The following describes this patient’s physical exam when you see her in the clinic:
General appearance: Looks well, in no distress
Vital signs: Heart rate 2/min, blood pressure 133/70 mmHg, respiratory rate 13/min, T 99.2oF
Head and neck: No scleral icterus, no lymphadenopathy
Chest: Normal to inspection, palpation, percussion, and auscultation
CVS: Heart sounds normal, no S3 or S4, no murmur
Abdomen: Non-tender, no hepatosplenomegaly
CNS: No focal changes
Integument: No rash
Let’s take a closer look at her hemoglobin electrophoresis:
How would you interpret this?
The following was the report of the patient’s hemoglobin electrophoresis:
Let’s see how Hb electrophoresis can used to discriminate between different hemoglobinopathies. Typically, samples are run on cellulose acetate at alkaline pH, and then on an agarose gel at acid pH. Different types of hemoglobin migrate in distinct patterns on each gel allowing for identification of the relevant hemoglobin:
We began this exercise by discussing the differential diagnosis of microcytosis. The leading causes are iron deficiency anemia, thalassemia and inflammation. There are rarer causes such as hyperthyroidism, certain congenital anemias and conditions associated with increased schistocytes. Where does Hb C fit into all this? In the next two slides, we will consider hemoglobinopathies in general and will then place Hb C into context.
Hemoglobinopathies are a group of recessively inherited genetic conditions affecting the alpha or beta globin chains of hemoglobin. Hemoglobinopathies are the most common autosomal recessive disorder worldwide, with 7% of the global population carrying an abnormal hemoglobin (Hb) alpha or beta globin chain allele.
Hemoglobinopathies may be split into 2 groups, one leading to quantitative changes in hemoglobin, the other to qualitative changes:
- Thalassemia syndromes:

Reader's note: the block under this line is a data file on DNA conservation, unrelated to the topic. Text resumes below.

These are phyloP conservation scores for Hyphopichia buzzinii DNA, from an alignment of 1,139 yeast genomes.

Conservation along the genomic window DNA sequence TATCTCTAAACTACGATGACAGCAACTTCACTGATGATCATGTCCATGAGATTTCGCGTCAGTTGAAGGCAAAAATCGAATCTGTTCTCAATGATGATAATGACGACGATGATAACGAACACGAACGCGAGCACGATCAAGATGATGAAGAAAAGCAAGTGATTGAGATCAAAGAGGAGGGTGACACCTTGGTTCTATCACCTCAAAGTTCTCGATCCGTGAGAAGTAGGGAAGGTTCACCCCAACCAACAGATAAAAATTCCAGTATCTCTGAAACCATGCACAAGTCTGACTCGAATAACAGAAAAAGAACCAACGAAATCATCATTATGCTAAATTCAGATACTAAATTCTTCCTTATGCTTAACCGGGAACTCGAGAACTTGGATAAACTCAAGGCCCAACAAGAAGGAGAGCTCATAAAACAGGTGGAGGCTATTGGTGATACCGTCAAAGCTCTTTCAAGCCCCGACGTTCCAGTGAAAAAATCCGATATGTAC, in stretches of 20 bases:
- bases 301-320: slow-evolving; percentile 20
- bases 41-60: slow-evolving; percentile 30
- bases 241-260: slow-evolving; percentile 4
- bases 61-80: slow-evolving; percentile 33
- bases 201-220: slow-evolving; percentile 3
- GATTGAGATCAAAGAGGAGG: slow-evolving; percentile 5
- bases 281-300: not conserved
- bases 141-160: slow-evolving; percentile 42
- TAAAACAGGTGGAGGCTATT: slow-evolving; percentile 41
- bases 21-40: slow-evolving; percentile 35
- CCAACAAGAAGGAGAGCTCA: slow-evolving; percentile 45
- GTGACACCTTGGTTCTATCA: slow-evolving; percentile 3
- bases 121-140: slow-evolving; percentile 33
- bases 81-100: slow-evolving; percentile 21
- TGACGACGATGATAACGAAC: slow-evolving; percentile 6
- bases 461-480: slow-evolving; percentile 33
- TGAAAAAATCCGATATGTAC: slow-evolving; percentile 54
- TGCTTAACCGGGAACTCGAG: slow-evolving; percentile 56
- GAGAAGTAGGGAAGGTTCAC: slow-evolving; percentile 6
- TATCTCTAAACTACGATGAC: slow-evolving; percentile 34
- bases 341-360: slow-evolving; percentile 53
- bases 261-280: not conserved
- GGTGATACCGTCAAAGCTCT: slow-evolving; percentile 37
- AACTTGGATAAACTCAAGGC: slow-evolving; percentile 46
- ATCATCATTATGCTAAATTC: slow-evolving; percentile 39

- Quantitative defect caused by decreased expression of one of the two globin chains of the hemoglobin molecule, α (HBA) and β (HBB).
- Decreased expression can result from:
- Deletion of the structural gene(s).
- Mutations that result in decreased RNA synthesis, processing, or stability.
- Mutations resulting in decreased protein synthesis or stability.
- The decrease in expression of one of the globin chains results in accumulation of excess polypeptides encoded by the unaffected gene. This chain imbalance causes abnormal RBC maturation, resulting in microcytosis as the characteristic laboratory abnormality.
- Thalassemia syndromes include:
- Alpha thalassemia
- Beta thalassemia
- Hb E (here’s the catch – Hb E actually has a thalassemia phenotype)
- Structural hemoglobin variants:
- The hemoglobin variants are caused by amino acid substitutions in either globin chain.
- Clinical disease includes:
- Thalassemia-like phenotype
- Hemolysis due to unstable hemoglobins
- Hemoglobins associated with altered oxygen affinity
- Hemoglobins in which iron cannot be maintained in the ferrous (Fe2+) state
- The main Hb abnormalities worldwide are:
- Hb S
- Hb C
- Hb E
- Rarer abnormalities that may have clinical significance include:
- Hb D
- Hb OArab
- Hb Lepore
As can be appreciated from the previous slide, there are many different kinds of hemoglobinopathy. In fact, more than 1,800 hemoglobin variants have been characterized! The good news is that only a small subset are associated with microcytosis. These include:
- Those with a thalassemia phenotype
- Beta thalassemia
- Alpha thalassemia
- Hb E
- Hb C
All of this is to say, if you are working up a patient with microcytosis who you think has thalassemia, you should consider Hb C and Hb E in the differential diagnosis, but you don’t have to concern yourself with any of the other hundreds of hemoglobin variants.